It's impossible to know what Kim Jong Un is up to. He is in the midst of a diplomatic game where so far he has been the prime mover of the pieces on the board. He controls the initiative, at this point. And he's obviously got a plan in mind, but nobody's quite sure of exactly what it is.

Donald Trump, on the other hand, is almost as hard to predict. He obviously wants a big diplomatic coup, and not unlike the legislative efforts he's pushed in Congress, it may turn out that he's not even really all that interested in the details. He just wants the big television ceremony at the end, in other words.

Conventional thinking would seem to indicate that no matter what happens at the summit meeting, no hard-and-fast agreement will be signed by Trump at the end of it. Even if Trump and Kim do eventually manage to agree to a combined wish list without any contentious or intractable differences, such an agreement would have to be very detailed and contain all sorts of verification systems in order to prevent Kim from cheating. North Korea has, in the past, signed sweeping agreements -- even nuclear bans -- and then turned around and cheated on them. So we're beyond even Reagan's "trust, but verify" -- we would have to verify the heck out of anything Kim says he'll do before we would even consider trusting him one inch. So the most that could come out of the initial summit would likely be a joint statement of common goals. These are standard in the diplomatic world, and essentially state: "We would both like to work towards these large goals, but have not yet agreed on precisely how we will reach them." Even this would be a diplomatic achievement (and provide Trump with his televised signing ceremony), but it would merely mean the start of much more detailed talks about what each side commits to doing (and when). Any ultimate objectives would be held out until all the prerequisite steps had been taken and completely verified by both sides.

If Kim Jong Un is truly ready to deal, and if he's more interested in results than cheating (or even just stalling for time), then a historic agreement may actually be achievable. This would likely require a second summit meeting, after all the interim steps and verification had taken place, where Trump and Kim could officially end the Korean War.

That's making quite a lot of assumptions, though. Kim Jong Un may be playing this game of diplomacy for other reasons, to begin with. He may not actually be interested in giving up his nukes, or even ending the Korean War. It may all be a feint, to buy him time to complete his technological progress towards being able to launch a nuclear weapon on top of one of his ballistic missiles (which, so far, he has not proven he has achieved). It may all be a set piece designed to convince China that Kim Jong Un is trying to resolve the problem. The Chinese-North Korean relationship is key to understanding Kim Jong Un's objectives. And even if Kim does reach an agreement with Trump, he may well be planning on cheating. He may have already hidden a few nuclear weapons by burying them so deep no inspector will ever find them. North Korean leaders have certainly cheated in such a fashion previously, so he Kim may just be planning on following his father's footsteps in this regard. If this is true, North Korea will put on a dog-and-pony show for the world, swear it has destroyed everything, and then achieve their real objective -- the lifting of the economic sanctions.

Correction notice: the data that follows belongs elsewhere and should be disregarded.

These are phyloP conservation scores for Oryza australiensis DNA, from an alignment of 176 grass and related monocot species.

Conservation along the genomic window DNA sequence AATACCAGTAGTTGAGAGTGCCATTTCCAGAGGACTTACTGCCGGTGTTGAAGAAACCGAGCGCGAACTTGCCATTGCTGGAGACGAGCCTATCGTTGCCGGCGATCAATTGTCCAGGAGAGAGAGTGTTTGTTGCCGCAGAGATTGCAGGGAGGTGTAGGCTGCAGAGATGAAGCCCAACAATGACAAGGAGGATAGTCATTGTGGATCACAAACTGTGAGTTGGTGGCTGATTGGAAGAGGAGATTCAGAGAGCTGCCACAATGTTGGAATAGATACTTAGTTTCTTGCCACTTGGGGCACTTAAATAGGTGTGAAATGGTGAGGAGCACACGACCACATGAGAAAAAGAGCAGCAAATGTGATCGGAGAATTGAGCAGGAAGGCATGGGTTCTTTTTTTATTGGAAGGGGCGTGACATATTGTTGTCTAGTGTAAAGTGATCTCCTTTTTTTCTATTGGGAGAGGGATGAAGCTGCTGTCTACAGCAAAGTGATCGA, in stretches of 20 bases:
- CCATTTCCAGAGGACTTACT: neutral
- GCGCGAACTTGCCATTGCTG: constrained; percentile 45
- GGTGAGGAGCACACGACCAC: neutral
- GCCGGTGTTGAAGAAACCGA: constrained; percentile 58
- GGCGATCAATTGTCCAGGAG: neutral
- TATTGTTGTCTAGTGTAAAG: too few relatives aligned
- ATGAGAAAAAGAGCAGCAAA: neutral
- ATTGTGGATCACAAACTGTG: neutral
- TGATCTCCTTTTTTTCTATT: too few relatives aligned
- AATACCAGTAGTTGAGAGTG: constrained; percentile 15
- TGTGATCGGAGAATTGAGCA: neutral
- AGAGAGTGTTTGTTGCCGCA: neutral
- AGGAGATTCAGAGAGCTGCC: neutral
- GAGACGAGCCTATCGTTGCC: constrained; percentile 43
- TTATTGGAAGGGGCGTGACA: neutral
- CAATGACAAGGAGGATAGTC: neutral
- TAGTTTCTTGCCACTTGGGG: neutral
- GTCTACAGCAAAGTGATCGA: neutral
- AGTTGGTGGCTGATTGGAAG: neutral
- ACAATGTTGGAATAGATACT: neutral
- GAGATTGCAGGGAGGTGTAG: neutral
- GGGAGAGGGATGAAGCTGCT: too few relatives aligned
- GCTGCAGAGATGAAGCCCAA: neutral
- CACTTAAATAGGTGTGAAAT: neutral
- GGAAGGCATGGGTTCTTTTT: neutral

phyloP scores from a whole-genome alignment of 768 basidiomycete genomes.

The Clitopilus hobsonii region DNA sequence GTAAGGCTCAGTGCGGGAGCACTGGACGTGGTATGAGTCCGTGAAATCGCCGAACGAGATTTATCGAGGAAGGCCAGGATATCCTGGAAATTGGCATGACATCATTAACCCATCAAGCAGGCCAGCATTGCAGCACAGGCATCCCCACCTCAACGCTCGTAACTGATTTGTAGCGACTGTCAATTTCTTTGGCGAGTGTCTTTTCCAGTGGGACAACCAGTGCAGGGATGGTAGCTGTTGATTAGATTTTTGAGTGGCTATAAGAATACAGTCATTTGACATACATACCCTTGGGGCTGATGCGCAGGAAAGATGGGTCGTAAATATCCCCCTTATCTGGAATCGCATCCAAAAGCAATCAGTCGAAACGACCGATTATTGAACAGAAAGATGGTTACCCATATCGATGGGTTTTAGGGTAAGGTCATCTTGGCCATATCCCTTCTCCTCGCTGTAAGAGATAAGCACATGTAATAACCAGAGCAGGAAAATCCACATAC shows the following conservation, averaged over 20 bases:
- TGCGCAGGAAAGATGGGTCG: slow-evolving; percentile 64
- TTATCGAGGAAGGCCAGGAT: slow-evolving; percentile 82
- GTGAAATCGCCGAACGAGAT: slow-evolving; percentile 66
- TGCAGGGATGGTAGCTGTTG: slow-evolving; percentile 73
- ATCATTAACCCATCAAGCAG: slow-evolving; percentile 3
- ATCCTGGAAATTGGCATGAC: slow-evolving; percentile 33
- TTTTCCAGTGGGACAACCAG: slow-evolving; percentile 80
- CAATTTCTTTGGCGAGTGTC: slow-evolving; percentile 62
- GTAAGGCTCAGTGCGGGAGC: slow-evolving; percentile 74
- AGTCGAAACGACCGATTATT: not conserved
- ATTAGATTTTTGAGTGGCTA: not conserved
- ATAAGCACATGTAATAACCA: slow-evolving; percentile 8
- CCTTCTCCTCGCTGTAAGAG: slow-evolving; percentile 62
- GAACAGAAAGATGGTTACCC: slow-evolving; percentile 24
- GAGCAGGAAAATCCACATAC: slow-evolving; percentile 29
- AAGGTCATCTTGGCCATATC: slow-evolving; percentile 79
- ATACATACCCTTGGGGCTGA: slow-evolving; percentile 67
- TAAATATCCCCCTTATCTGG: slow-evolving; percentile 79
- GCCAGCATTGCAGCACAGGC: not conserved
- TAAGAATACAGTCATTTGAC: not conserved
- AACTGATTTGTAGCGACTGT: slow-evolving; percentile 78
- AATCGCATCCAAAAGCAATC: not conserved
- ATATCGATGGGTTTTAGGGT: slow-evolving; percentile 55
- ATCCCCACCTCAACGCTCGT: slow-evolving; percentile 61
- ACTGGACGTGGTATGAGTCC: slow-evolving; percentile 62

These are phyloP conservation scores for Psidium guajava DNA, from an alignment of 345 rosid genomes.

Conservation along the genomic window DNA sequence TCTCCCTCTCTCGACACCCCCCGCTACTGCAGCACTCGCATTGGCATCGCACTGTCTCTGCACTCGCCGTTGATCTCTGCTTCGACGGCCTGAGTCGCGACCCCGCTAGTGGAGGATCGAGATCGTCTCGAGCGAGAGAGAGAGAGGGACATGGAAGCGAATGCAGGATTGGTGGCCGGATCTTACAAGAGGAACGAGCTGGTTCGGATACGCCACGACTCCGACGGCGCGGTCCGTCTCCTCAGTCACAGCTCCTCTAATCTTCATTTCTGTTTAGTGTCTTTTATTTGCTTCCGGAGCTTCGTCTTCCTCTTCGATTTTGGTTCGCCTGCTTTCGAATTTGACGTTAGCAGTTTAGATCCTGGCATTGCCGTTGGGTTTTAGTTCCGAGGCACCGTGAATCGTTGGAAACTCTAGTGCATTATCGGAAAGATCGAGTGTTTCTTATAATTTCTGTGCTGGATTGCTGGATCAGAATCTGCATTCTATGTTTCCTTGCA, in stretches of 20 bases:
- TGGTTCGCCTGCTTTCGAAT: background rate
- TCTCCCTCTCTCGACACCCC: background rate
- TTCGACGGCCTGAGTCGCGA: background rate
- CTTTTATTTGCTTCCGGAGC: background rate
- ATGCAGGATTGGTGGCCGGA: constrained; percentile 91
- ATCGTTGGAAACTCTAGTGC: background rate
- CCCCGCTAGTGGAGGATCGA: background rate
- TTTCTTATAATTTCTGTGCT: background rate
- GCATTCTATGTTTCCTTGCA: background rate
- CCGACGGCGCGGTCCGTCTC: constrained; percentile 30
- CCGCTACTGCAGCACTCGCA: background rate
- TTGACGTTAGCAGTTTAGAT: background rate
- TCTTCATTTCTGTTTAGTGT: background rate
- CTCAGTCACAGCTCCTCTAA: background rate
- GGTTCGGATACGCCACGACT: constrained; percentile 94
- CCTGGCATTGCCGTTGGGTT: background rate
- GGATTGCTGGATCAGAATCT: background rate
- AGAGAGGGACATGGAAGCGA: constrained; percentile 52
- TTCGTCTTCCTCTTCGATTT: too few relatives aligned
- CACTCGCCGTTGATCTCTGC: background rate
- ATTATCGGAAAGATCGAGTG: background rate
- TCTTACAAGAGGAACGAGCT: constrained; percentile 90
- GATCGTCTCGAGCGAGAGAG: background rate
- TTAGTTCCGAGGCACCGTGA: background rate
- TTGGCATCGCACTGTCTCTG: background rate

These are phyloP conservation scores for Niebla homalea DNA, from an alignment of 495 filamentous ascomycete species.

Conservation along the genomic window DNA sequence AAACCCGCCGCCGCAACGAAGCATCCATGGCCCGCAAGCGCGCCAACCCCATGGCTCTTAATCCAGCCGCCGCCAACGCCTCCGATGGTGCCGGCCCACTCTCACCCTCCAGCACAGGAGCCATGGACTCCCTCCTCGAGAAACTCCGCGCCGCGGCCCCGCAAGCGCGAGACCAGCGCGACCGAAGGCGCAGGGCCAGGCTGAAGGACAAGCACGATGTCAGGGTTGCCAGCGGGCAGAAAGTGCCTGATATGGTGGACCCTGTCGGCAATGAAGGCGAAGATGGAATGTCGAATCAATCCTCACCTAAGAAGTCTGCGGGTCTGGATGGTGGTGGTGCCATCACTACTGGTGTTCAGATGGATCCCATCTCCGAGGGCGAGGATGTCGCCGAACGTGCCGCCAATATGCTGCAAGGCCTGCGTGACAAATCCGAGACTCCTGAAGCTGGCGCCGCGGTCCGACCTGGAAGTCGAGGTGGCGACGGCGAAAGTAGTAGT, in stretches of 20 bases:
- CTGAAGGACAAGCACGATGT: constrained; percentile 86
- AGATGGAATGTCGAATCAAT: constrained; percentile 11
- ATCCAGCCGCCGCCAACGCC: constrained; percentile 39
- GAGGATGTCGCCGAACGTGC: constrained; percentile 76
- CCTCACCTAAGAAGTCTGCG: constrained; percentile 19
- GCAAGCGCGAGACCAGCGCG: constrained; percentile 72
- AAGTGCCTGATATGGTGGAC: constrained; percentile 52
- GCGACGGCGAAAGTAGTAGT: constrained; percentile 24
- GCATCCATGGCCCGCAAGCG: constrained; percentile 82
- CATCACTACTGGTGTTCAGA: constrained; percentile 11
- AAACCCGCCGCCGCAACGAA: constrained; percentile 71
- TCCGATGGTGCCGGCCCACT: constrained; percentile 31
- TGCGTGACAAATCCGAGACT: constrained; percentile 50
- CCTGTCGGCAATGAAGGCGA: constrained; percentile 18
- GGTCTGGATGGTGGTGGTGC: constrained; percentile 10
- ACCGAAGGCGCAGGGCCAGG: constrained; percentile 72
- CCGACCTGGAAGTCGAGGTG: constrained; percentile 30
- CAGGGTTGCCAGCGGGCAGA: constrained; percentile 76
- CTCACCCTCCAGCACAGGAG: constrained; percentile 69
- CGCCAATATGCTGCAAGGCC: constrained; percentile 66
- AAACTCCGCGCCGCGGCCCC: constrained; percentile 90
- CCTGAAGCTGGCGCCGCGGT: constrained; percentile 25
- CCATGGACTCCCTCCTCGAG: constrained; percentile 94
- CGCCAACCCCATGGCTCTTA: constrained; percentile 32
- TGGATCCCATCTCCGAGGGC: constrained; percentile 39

The possibility of a real breakthrough in relations between North Korea and the United States does exist, though, and the Trump-Kim summit may be able to achieve such a breakthrough, even in limited fashion. This will be an improvement over the two men calling each other playground names on a regular basis, and all the sword-rattling that has taken place over the past few years. North Korea has already unilaterally made some concessions (the prisoner release, the halt in testing, and the planned destruction of their test site) to show their good faith. These are all positive steps.

What comes of the summit between the two countries' leaders is impossible to predict, at this point. Even if Trump and Kim do manage to sign some sort of intent agreement, a final treaty may never be achieved. But talking is always better than lobbing missiles at each other, so even this limited result would be a good thing for both countries, and for the rest of the world. Perhaps there will be enough overlap in both countries' wish lists to provide a foundation for such diplomatic efforts. If so, then the Trump-Kim summit will indeed go down as a historic breakthrough in relations between the two countries. It certainly would be an improvement over Trump calling Kim "Little Rocket Man," at the very least.